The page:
Online Educational Committee
The Online Education Task Force (OEC) provides advice to the Dean, Business Sciences, Online and Extended Education and the Director of Technology Services related to student success in online education, which includes online, hybrid courses, and web-enhanced courses. The committee reviews and recommends approval of all policies and procedures affecting online education.
As a member of the OETF I have the opportunity to share my voice and experience with online learning as well as technology integration. While the OETF focuses heavily on Online Education (OE), many of the ideas apply to hybrid courses and technology-enhanced courses as well.
Through my experience as a student in a synchronous/asynchronous online course, my work as a technical producer for online trainings, and my extensive work in educational technology, I am able to provide a unique perspective to the task force that might not otherwise be heard.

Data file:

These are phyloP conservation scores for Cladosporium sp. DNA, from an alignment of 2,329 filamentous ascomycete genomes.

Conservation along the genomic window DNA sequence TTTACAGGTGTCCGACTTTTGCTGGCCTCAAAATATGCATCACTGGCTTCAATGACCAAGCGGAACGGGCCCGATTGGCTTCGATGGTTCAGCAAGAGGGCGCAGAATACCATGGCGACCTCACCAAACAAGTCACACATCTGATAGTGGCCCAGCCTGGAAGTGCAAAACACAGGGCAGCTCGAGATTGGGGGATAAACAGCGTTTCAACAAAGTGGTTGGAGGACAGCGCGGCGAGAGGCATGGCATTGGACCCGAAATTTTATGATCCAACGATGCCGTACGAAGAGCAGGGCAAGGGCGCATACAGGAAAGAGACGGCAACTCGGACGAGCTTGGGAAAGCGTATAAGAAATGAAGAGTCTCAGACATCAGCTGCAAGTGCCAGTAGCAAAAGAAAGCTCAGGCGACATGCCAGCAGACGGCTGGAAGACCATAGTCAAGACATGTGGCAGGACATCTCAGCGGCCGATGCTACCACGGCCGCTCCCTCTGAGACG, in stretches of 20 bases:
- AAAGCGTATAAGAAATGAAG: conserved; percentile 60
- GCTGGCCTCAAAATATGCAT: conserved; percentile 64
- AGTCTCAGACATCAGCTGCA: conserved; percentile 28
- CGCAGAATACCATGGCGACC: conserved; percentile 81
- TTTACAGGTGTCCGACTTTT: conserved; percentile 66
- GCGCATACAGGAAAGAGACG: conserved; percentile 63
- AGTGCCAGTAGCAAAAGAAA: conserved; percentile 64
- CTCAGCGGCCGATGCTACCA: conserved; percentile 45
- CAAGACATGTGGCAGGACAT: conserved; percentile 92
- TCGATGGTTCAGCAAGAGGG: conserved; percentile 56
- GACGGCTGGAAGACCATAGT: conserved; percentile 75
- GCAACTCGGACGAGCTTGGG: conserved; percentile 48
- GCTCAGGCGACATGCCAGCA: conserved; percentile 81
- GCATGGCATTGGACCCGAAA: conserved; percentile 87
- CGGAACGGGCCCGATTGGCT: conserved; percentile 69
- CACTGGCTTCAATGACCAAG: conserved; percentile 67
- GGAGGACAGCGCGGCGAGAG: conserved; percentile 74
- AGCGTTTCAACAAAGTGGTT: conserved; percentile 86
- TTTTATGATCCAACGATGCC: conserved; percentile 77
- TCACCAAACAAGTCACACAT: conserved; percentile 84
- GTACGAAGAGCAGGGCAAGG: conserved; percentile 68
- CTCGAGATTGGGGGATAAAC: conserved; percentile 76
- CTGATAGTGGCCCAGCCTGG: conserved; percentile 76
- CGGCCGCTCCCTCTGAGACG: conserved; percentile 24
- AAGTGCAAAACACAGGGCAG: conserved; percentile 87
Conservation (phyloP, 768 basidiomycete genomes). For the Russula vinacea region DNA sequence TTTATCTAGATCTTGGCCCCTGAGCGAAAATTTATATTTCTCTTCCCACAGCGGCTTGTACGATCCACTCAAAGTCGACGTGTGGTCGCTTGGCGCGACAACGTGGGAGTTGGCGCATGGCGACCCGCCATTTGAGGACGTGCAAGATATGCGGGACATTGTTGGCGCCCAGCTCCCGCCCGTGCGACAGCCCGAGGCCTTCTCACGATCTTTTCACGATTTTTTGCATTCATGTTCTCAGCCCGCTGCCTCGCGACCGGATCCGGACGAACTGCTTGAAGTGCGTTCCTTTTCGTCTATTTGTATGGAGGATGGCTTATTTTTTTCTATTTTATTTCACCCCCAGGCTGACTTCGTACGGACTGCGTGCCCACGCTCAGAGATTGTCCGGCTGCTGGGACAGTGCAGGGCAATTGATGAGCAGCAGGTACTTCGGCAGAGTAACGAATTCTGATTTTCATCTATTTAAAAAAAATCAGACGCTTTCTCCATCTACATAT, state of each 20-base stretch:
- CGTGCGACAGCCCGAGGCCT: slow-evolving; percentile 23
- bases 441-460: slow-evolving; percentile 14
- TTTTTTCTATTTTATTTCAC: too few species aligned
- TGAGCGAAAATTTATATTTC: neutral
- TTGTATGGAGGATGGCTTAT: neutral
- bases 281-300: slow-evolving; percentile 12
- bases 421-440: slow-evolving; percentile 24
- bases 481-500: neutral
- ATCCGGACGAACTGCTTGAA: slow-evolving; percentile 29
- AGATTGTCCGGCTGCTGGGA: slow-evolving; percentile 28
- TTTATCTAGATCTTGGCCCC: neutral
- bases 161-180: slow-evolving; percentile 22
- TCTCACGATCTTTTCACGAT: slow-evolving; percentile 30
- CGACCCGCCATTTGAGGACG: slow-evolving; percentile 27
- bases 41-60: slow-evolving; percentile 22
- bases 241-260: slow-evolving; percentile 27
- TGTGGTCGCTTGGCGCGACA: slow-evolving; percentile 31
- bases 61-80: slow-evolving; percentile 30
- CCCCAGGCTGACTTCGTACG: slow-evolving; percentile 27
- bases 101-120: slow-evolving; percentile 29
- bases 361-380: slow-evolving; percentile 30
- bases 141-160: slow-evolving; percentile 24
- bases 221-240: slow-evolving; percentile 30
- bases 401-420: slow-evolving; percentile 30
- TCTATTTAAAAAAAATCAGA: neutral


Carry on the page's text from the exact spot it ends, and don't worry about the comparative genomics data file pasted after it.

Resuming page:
The OETF meets on the 3rd Monday of the month, and I send out a summary of the minutes along with my thoughts and recommendations as well as a call for comments and suggestions from my LLR colleagues.
Technology Advisory Task Force
The Online Education Task Force (TATF) advises the Director of Technology Services about priorities in deployment and assignment of technology. The committee reviews new requests, current open requests, support issues, and the latest education technologies with a focus on faculty and student success. The TATF will monitor the progress of the Technology Master Plan and make appropriate recommendations concerning strategic planning for technology.
I joined the TATF in the Fall 2019 semester when I saw the impact that it can have on hardware choices, computer needs, and classroom design. These matters are integral to student success across our program.
The TATF meets on the 1st Monday of the month.
ESL 80 Coordination
Each of the higher level academic writing classes has a designated coordinator to make sure that teachers are on track and that basic grading and writing levels are normed across the board.